14. 14. Power Types & Sources: 7 Expert Power Task-relevant knowledge and skill are a major source of personal power in organizations Unique knowledge about the best way to perform a task The target person complies because he/she believes that the agent has special knowledge about the best way to do something • Target person must recognize this expertise • Expertise is maintained through a continual process of education and practical experience • Remain a source of power only as long as dependence on the person who possesses them continues
  15. 15. How Power Is Acquired or Lost
  16. 16. Power is not a static condition. It changes over time Social exchange theory Between leaders and followers in small groups Strategic Contingencies theory Different subunits of an organization The two theories Focus at different levels of analysis Emphasize importance of demonstrated expertise for the acquisition of authority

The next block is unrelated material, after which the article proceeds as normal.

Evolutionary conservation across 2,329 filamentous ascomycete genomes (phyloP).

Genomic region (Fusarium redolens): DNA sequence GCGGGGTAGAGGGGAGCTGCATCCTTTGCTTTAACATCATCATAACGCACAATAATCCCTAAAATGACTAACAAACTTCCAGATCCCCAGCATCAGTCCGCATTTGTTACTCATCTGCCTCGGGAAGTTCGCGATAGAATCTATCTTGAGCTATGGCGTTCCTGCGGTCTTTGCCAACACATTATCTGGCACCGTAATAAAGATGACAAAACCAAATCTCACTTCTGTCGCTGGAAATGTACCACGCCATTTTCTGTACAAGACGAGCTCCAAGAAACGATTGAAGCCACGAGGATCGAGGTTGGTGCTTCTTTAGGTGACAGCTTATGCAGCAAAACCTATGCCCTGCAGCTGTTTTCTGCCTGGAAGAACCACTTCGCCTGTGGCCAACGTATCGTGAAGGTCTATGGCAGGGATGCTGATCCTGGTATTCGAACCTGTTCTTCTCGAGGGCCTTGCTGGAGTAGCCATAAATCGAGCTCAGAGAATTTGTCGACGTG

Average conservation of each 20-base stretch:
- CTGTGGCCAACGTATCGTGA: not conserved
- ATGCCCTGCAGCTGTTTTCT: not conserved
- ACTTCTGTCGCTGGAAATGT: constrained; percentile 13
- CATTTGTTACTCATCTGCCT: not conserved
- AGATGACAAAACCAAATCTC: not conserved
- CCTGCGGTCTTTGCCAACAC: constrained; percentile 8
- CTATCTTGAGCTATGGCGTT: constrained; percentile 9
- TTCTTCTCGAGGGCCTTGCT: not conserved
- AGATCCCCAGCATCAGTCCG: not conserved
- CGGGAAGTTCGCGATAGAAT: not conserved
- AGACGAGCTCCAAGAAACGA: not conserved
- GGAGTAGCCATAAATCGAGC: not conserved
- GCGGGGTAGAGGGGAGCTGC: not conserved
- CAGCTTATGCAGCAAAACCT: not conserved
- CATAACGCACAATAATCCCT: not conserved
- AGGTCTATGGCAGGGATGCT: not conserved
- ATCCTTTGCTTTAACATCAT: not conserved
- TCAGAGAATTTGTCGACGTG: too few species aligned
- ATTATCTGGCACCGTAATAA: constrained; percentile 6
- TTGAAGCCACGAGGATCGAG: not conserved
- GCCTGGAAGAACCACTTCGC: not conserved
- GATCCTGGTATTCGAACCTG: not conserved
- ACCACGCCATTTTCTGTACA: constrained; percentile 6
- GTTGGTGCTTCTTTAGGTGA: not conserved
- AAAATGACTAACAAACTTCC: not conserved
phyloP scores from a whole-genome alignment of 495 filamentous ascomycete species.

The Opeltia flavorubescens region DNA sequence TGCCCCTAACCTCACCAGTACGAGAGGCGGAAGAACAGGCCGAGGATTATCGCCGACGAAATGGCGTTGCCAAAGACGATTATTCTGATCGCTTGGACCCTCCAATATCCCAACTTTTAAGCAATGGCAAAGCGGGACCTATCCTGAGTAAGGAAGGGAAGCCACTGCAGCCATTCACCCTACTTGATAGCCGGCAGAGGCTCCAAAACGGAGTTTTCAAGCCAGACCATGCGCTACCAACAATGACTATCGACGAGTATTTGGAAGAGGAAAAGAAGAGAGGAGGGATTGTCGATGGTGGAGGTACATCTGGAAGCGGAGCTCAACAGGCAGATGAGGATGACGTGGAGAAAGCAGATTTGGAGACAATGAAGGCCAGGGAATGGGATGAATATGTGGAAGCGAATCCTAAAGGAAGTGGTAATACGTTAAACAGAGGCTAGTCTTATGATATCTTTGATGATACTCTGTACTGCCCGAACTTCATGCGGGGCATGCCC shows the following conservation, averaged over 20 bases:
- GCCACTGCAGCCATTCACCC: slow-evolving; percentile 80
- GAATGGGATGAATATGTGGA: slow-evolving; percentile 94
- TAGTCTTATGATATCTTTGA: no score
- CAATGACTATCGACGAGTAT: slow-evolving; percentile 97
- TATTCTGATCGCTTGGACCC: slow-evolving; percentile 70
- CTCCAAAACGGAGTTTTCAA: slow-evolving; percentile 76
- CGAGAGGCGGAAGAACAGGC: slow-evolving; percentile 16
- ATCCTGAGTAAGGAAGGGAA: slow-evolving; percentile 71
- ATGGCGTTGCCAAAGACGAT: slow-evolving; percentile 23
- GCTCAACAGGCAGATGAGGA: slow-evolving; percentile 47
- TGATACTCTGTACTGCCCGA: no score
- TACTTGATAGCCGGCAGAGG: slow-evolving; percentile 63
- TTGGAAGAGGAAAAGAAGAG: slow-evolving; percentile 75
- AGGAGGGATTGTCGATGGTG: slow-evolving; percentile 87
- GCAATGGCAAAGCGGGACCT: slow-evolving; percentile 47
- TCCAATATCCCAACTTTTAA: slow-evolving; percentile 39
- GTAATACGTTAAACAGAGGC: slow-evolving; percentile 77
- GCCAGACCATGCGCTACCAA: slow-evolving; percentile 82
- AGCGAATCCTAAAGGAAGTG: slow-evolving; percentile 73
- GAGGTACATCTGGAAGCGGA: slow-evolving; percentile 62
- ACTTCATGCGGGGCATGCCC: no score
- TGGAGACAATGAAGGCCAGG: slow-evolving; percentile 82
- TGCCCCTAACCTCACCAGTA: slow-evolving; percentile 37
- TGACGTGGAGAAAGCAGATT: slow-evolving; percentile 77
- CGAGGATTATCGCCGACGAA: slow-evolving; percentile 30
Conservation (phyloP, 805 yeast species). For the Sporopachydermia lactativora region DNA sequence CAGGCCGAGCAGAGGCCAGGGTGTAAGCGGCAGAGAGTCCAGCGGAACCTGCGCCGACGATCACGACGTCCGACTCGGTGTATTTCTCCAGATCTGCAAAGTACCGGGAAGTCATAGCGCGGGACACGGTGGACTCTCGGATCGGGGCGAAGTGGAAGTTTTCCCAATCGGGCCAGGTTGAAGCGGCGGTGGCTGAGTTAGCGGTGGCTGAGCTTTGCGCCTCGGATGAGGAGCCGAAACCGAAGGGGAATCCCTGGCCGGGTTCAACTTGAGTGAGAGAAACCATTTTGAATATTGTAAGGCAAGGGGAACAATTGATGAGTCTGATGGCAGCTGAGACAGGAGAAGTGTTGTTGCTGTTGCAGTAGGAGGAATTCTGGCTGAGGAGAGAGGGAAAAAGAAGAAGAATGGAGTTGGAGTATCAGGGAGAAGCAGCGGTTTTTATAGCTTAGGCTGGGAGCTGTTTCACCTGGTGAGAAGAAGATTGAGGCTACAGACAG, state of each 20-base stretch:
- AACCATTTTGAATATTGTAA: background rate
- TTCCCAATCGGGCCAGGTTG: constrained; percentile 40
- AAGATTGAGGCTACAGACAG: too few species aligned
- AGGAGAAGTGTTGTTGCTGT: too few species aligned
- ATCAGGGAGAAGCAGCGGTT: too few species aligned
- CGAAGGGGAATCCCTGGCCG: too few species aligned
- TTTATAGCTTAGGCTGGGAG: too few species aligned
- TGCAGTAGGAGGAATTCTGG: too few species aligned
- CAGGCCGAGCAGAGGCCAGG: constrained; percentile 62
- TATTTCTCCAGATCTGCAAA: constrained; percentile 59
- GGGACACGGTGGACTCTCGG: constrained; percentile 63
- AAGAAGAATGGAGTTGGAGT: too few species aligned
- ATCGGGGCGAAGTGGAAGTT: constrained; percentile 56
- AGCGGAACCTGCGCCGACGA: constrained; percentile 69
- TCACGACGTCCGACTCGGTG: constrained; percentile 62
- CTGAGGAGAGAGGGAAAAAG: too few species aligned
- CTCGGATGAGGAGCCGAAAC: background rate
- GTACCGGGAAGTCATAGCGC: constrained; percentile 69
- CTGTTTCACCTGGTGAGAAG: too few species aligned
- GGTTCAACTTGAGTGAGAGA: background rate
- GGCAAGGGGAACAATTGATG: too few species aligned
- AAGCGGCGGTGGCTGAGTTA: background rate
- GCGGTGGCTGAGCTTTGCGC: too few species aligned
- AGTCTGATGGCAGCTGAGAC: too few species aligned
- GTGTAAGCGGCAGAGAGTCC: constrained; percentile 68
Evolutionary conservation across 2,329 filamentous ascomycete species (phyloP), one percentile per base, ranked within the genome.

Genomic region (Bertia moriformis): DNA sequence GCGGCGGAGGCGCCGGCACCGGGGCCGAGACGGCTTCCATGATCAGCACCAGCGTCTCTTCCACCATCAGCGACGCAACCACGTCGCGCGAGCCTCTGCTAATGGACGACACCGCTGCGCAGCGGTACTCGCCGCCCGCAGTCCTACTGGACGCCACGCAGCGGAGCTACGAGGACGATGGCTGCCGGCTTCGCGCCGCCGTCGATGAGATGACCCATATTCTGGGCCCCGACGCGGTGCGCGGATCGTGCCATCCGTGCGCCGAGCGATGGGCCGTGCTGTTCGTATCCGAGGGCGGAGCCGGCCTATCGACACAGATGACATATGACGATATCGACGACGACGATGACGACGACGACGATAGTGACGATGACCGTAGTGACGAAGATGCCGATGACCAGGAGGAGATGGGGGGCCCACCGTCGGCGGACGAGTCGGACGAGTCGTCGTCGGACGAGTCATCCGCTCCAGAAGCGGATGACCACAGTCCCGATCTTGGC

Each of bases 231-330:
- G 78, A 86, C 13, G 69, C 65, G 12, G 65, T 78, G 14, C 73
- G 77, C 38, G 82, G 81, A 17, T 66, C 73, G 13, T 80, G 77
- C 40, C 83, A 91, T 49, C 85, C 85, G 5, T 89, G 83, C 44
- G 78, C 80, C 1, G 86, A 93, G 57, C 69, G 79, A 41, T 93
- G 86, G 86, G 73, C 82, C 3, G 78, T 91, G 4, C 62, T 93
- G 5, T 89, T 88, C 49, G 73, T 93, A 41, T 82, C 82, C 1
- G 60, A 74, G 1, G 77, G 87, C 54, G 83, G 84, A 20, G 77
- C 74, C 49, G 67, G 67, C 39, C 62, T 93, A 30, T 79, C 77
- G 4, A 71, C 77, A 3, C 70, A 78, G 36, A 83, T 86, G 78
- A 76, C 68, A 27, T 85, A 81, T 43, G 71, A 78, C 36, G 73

17. 17. Exchange of benefits or favors Material benefits & Psychological benefits (expressions of approval, respect, esteem, and affection) Social Exchange Theory • Proportionate to the group’s evaluation of the person’s potential contribution • The group is ready to wait for contribution if it was demonstrated good judgment, or Innovative proposal for attaining group goals – If it is successful- more status and influence.
  18. 18. Social Exchange Theory • Greater loss of power - if failure appears to be due to poor judgment or incompetence rather than to circumstances beyond the leader’s control • More loss of power - if selfish motives rather than loyally serving the group • How serious the failure is to the group. A major disaster results in greater loss of power • Amount of status the leader had prior to the failure • Social exchange theory emphasizes expert power and other forms of power do not receive much attention